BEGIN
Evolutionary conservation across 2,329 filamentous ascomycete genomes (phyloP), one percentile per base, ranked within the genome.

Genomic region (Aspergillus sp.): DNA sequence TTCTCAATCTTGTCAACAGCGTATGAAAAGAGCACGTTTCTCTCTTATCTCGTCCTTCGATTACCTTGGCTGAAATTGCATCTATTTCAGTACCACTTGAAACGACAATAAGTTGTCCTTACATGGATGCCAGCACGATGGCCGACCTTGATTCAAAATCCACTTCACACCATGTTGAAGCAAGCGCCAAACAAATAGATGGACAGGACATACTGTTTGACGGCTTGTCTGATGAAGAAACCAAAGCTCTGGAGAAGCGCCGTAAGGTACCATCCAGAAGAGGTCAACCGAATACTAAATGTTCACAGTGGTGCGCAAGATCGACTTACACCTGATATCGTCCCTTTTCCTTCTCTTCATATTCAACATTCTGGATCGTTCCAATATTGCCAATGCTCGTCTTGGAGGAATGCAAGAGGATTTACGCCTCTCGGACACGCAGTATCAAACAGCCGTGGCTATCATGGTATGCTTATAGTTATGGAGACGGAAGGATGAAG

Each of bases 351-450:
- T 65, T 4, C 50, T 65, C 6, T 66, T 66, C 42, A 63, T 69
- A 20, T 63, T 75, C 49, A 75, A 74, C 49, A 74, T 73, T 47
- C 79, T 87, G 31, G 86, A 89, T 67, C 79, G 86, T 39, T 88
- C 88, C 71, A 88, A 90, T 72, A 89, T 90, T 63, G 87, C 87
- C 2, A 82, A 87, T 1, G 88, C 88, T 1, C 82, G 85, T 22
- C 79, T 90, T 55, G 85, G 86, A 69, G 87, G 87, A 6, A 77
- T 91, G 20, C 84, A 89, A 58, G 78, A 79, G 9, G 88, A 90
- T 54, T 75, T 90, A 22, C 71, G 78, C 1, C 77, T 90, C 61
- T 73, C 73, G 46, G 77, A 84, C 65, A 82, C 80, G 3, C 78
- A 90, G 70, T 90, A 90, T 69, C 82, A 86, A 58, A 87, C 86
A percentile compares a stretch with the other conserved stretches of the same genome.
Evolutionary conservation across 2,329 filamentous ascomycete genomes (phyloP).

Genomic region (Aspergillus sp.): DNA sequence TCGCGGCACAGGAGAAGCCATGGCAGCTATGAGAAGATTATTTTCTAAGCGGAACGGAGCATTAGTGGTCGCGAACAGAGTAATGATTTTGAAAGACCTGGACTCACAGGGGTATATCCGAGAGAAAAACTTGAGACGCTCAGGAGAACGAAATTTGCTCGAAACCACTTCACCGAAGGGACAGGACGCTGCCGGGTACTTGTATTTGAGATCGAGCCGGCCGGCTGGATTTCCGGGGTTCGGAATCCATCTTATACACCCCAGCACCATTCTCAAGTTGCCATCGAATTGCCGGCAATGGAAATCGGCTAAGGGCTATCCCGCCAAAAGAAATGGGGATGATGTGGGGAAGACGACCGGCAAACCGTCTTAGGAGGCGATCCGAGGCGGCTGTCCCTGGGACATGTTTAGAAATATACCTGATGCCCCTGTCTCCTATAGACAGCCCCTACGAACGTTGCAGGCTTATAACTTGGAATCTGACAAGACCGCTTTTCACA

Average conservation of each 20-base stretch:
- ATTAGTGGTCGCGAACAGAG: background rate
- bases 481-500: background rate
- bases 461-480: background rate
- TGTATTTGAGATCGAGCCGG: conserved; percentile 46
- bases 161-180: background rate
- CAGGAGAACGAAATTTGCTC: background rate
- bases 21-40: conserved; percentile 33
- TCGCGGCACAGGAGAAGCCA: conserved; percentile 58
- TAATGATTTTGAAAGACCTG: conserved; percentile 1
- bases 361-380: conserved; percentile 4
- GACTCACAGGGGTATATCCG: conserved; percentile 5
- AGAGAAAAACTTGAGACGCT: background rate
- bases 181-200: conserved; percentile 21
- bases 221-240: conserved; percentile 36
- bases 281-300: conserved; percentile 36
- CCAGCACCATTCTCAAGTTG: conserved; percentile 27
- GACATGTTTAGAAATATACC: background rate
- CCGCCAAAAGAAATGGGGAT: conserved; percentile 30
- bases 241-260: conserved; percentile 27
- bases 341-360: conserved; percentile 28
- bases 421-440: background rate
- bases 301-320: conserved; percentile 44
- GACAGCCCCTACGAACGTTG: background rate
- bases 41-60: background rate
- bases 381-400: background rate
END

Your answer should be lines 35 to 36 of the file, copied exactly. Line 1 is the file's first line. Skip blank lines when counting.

- CCGCCAAAAGAAATGGGGAT: conserved; percentile 30
- bases 241-260: conserved; percentile 27